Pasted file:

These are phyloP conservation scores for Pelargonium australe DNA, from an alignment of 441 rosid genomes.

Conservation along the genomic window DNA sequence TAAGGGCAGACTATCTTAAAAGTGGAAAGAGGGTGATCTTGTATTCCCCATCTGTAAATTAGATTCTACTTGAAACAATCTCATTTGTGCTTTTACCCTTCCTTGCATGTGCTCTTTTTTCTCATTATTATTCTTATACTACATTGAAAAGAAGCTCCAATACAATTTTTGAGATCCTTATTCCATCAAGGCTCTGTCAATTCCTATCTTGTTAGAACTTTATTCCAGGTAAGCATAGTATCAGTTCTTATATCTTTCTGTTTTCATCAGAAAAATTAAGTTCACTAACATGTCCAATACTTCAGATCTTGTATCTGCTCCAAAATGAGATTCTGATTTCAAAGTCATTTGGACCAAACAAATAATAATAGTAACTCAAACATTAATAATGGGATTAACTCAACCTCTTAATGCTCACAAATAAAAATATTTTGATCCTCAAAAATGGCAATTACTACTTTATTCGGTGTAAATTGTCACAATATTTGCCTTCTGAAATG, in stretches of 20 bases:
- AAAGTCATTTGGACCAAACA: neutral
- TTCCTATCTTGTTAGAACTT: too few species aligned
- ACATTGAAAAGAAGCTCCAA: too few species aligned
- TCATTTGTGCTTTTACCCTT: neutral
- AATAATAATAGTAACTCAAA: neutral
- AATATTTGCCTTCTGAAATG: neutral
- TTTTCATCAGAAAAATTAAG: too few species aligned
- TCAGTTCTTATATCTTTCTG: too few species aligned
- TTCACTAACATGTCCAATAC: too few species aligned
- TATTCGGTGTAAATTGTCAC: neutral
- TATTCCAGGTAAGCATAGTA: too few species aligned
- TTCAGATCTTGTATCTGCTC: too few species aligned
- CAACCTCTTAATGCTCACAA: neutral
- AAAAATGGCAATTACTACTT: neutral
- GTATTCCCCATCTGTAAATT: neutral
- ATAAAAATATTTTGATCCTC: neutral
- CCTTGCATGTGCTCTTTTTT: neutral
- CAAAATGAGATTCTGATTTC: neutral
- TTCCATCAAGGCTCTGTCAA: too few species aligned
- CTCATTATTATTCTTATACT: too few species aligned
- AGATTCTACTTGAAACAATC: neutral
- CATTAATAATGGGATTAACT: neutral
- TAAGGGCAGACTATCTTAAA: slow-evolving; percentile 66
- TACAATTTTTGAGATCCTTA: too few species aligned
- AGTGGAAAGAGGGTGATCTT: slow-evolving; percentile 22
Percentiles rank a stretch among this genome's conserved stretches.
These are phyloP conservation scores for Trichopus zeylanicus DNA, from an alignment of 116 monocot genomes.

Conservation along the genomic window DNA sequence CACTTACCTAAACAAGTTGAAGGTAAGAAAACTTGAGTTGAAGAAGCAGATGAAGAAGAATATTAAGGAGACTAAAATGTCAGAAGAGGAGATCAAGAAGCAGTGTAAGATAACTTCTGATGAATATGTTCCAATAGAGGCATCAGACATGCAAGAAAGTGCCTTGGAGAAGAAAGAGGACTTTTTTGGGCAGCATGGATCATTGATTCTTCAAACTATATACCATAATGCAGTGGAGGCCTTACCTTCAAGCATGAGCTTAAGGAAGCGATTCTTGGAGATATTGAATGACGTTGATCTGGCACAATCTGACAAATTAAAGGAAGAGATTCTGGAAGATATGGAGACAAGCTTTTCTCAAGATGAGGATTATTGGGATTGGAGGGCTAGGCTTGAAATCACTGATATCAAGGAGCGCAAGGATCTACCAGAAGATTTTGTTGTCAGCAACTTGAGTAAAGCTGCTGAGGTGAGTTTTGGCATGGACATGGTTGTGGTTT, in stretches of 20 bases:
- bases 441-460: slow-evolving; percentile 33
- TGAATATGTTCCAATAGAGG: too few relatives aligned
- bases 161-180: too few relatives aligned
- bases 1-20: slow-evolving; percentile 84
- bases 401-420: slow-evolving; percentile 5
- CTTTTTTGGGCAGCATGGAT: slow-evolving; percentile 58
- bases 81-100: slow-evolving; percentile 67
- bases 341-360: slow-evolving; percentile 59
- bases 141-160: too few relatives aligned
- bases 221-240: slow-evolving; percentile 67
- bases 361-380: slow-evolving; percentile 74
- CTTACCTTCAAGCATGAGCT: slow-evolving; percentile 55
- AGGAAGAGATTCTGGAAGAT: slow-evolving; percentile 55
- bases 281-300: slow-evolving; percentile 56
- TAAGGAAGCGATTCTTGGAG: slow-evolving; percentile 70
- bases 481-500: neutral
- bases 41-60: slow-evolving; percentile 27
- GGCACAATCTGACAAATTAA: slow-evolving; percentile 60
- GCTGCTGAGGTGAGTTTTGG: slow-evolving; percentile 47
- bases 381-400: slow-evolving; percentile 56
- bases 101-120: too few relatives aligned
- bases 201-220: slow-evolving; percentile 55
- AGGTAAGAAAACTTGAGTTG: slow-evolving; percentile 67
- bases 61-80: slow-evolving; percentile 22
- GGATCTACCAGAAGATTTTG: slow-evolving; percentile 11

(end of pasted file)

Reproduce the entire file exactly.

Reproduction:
These are phyloP conservation scores for Pelargonium australe DNA, from an alignment of 441 rosid genomes.

Conservation along the genomic window DNA sequence TAAGGGCAGACTATCTTAAAAGTGGAAAGAGGGTGATCTTGTATTCCCCATCTGTAAATTAGATTCTACTTGAAACAATCTCATTTGTGCTTTTACCCTTCCTTGCATGTGCTCTTTTTTCTCATTATTATTCTTATACTACATTGAAAAGAAGCTCCAATACAATTTTTGAGATCCTTATTCCATCAAGGCTCTGTCAATTCCTATCTTGTTAGAACTTTATTCCAGGTAAGCATAGTATCAGTTCTTATATCTTTCTGTTTTCATCAGAAAAATTAAGTTCACTAACATGTCCAATACTTCAGATCTTGTATCTGCTCCAAAATGAGATTCTGATTTCAAAGTCATTTGGACCAAACAAATAATAATAGTAACTCAAACATTAATAATGGGATTAACTCAACCTCTTAATGCTCACAAATAAAAATATTTTGATCCTCAAAAATGGCAATTACTACTTTATTCGGTGTAAATTGTCACAATATTTGCCTTCTGAAATG, in stretches of 20 bases:
- AAAGTCATTTGGACCAAACA: neutral
- TTCCTATCTTGTTAGAACTT: too few species aligned
- ACATTGAAAAGAAGCTCCAA: too few species aligned
- TCATTTGTGCTTTTACCCTT: neutral
- AATAATAATAGTAACTCAAA: neutral
- AATATTTGCCTTCTGAAATG: neutral
- TTTTCATCAGAAAAATTAAG: too few species aligned
- TCAGTTCTTATATCTTTCTG: too few species aligned
- TTCACTAACATGTCCAATAC: too few species aligned
- TATTCGGTGTAAATTGTCAC: neutral
- TATTCCAGGTAAGCATAGTA: too few species aligned
- TTCAGATCTTGTATCTGCTC: too few species aligned
- CAACCTCTTAATGCTCACAA: neutral
- AAAAATGGCAATTACTACTT: neutral
- GTATTCCCCATCTGTAAATT: neutral
- ATAAAAATATTTTGATCCTC: neutral
- CCTTGCATGTGCTCTTTTTT: neutral
- CAAAATGAGATTCTGATTTC: neutral
- TTCCATCAAGGCTCTGTCAA: too few species aligned
- CTCATTATTATTCTTATACT: too few species aligned
- AGATTCTACTTGAAACAATC: neutral
- CATTAATAATGGGATTAACT: neutral
- TAAGGGCAGACTATCTTAAA: slow-evolving; percentile 66
- TACAATTTTTGAGATCCTTA: too few species aligned
- AGTGGAAAGAGGGTGATCTT: slow-evolving; percentile 22
Percentiles rank a stretch among this genome's conserved stretches.
These are phyloP conservation scores for Trichopus zeylanicus DNA, from an alignment of 116 monocot genomes.

Conservation along the genomic window DNA sequence CACTTACCTAAACAAGTTGAAGGTAAGAAAACTTGAGTTGAAGAAGCAGATGAAGAAGAATATTAAGGAGACTAAAATGTCAGAAGAGGAGATCAAGAAGCAGTGTAAGATAACTTCTGATGAATATGTTCCAATAGAGGCATCAGACATGCAAGAAAGTGCCTTGGAGAAGAAAGAGGACTTTTTTGGGCAGCATGGATCATTGATTCTTCAAACTATATACCATAATGCAGTGGAGGCCTTACCTTCAAGCATGAGCTTAAGGAAGCGATTCTTGGAGATATTGAATGACGTTGATCTGGCACAATCTGACAAATTAAAGGAAGAGATTCTGGAAGATATGGAGACAAGCTTTTCTCAAGATGAGGATTATTGGGATTGGAGGGCTAGGCTTGAAATCACTGATATCAAGGAGCGCAAGGATCTACCAGAAGATTTTGTTGTCAGCAACTTGAGTAAAGCTGCTGAGGTGAGTTTTGGCATGGACATGGTTGTGGTTT, in stretches of 20 bases:
- bases 441-460: slow-evolving; percentile 33
- TGAATATGTTCCAATAGAGG: too few relatives aligned
- bases 161-180: too few relatives aligned
- bases 1-20: slow-evolving; percentile 84
- bases 401-420: slow-evolving; percentile 5
- CTTTTTTGGGCAGCATGGAT: slow-evolving; percentile 58
- bases 81-100: slow-evolving; percentile 67
- bases 341-360: slow-evolving; percentile 59
- bases 141-160: too few relatives aligned
- bases 221-240: slow-evolving; percentile 67
- bases 361-380: slow-evolving; percentile 74
- CTTACCTTCAAGCATGAGCT: slow-evolving; percentile 55
- AGGAAGAGATTCTGGAAGAT: slow-evolving; percentile 55
- bases 281-300: slow-evolving; percentile 56
- TAAGGAAGCGATTCTTGGAG: slow-evolving; percentile 70
- bases 481-500: neutral
- bases 41-60: slow-evolving; percentile 27
- GGCACAATCTGACAAATTAA: slow-evolving; percentile 60
- GCTGCTGAGGTGAGTTTTGG: slow-evolving; percentile 47
- bases 381-400: slow-evolving; percentile 56
- bases 101-120: too few relatives aligned
- bases 201-220: slow-evolving; percentile 55
- AGGTAAGAAAACTTGAGTTG: slow-evolving; percentile 67
- bases 61-80: slow-evolving; percentile 22
- GGATCTACCAGAAGATTTTG: slow-evolving; percentile 11